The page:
Imagine! A future in which we can
- use “super bugs” to detect chemical contamination in soil, air, and water and clean up oil spills and chemicals in landfills;
- cook and heat with natural gas collected from a backyard septic tank or bottled at a local waste-treatment facility;
- obtain affordable alcohol-based fuels and solvents from cornstalks, wood chips, and other plant by-products; and
- produce new classes of antibiotics and process food and chemicals more efficiently.
These scenarios represent only a few of the possible ways that microbes—the invisible bacteria, archaea, protozoa, and fungi that inhabit our environment, our bodies, our food and water, and even the air we breathe—can be harnessed to serve humankind. Technological advances developed over the last decade, particularly in genetic research conducted as part of the international Human Genome Project, are enabling researchers to learn about microbes at their most fundamental level and to begin to ask questions about how the basic parts work together to form a functioning organism.
The answers may challenge accepted scientific thought and offer beneficial applications in areas important to DOE’s Biological and Environmental Research (BER) program, among them bioremediation, global climate change, biotechnology, and energy production.
By some estimates, microbes make up about 60% of the earth’s biomass, yet less than 1% of microbial species have been identified. Microbes play a critical role in natural biogeochemical cycles. Because most do not cause disease in humans, animals, or plants and are difficult to culture, they have received little attention.
Microbes have been found surviving and thriving in an amazing diversity of habitats, in extremes of heat, cold, radiation, pressure, salinity, and acidity, often where no other life forms could exist. Identifying and harnessing their unique capabilities, which have evolved over 3.8 billion years, will offer us new solutions to longstanding challenges in environmental and waste cleanup, energy production and use, medicine, industrial processes, agriculture, and other areas.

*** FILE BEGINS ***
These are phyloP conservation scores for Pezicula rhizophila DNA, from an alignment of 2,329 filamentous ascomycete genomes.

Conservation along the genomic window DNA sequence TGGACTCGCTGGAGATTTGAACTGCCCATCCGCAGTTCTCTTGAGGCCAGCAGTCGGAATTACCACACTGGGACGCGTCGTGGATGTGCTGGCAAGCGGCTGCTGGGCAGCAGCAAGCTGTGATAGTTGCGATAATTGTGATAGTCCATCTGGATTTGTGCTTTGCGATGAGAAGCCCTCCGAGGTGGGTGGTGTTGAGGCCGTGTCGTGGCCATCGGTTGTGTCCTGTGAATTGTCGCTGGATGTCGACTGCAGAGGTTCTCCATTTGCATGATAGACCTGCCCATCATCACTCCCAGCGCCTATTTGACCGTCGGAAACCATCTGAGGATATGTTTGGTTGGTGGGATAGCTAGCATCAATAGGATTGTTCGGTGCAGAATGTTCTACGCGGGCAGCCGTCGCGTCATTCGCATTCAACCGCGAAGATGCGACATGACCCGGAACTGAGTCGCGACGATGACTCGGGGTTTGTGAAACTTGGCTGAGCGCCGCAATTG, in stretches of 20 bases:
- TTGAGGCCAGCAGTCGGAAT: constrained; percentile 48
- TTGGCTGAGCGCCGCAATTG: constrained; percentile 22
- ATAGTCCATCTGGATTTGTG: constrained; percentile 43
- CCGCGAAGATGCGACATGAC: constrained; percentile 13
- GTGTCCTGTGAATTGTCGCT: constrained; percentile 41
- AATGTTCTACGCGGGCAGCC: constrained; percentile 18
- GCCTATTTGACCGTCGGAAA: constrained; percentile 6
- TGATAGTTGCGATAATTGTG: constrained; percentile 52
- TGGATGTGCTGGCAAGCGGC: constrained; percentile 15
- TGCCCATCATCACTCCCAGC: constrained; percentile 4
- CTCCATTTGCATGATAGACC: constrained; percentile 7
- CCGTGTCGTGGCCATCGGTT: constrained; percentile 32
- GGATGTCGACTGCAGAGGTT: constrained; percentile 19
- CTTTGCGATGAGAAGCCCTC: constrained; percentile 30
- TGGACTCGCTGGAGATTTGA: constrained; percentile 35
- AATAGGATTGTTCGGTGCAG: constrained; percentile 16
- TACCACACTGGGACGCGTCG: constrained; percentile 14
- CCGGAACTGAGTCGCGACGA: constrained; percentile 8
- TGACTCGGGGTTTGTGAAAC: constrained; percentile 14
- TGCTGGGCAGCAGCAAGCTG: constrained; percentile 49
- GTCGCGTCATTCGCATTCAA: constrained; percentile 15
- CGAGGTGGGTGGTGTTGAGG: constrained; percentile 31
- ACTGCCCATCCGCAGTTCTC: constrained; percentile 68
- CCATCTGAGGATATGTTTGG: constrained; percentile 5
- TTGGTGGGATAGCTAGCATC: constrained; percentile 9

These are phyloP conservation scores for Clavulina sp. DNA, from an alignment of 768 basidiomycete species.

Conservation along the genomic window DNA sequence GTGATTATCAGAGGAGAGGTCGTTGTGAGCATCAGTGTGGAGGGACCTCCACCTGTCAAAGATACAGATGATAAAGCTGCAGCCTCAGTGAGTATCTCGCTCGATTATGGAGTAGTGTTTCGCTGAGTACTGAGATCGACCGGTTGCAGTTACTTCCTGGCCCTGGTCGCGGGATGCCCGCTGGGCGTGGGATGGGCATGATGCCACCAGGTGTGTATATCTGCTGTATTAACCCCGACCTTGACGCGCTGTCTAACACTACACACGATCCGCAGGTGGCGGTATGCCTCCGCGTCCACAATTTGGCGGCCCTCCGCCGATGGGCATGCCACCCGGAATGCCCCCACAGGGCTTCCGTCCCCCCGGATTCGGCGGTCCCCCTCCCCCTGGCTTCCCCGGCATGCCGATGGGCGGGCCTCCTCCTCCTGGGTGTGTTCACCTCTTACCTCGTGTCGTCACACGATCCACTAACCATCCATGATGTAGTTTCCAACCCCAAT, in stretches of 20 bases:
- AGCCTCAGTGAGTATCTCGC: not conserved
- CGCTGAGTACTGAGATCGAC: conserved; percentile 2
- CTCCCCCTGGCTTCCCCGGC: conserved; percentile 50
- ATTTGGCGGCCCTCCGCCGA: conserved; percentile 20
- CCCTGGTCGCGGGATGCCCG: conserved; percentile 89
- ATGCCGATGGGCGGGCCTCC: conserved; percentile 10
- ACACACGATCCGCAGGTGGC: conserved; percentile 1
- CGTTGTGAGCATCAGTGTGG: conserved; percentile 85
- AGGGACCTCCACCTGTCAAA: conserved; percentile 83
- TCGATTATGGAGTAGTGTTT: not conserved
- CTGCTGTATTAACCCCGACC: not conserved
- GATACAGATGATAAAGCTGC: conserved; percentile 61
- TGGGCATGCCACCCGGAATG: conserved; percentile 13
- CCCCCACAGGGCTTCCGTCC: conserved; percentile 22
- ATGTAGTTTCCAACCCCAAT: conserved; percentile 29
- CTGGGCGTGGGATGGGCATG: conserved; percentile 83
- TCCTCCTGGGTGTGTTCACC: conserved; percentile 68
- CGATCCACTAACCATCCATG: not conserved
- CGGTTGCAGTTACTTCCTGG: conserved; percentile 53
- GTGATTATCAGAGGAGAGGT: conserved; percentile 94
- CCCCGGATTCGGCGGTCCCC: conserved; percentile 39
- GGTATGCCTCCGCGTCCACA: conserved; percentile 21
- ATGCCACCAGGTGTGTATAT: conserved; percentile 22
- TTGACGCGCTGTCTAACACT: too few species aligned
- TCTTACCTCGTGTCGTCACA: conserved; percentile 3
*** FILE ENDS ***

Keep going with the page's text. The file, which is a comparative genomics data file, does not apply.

Scientists also are starting to appreciate the role played by microbes in global climate processes, and we can expect insights about both the biological underpinnings of climate change and the contributions of microbes to the earth’s biosphere. Their capabilities soon will be added to the list of traditional commercial uses for microbes in brewing, baking, dairy, and other industries.
In 1995, the MGP’s first full year, DOE-funded four microbial genome sequencing projects focused on the bacterium Mycoplasma genitalium and three other microbes. Now fully characterized, the tiny M. genitalium genome—thought to have the smallest genome of any known free-living bacterium—provides a model for a minimal set of genes necessary for life. Its genome contains only 580,000 base pairs of DNA and yet encodes 470 genes. Future studies on this and other minimal genomes will help increase our understanding of more complex genomes.
Among the oldest life forms known, the archaea make up one of three phylogenetic or evolutionary domains into which all life is classified. The other two are the eukarya and the bacteria. Archaea found thriving in extreme environments of heat and cold, acidity, pressure, and salinity are known as extremophiles (“extreme-loving” organisms). Understanding the biological mechanisms underlying their hardiness may help researchers develop new industrial, biomedical, and environmental applications.
Microbes may, for example, contain enzymes that are effective in driving chemical reactions in extreme environments. Some may provide enzymes useful in research; one such “extremozyme” derived from a bacterium living in hot springs in Yellowstone National Park has become critical to current protocols for sequencing any genome, including that of humans. Other microbes have metabolic processes with the potential for breaking down toxic waste or even producing methane, an energy source.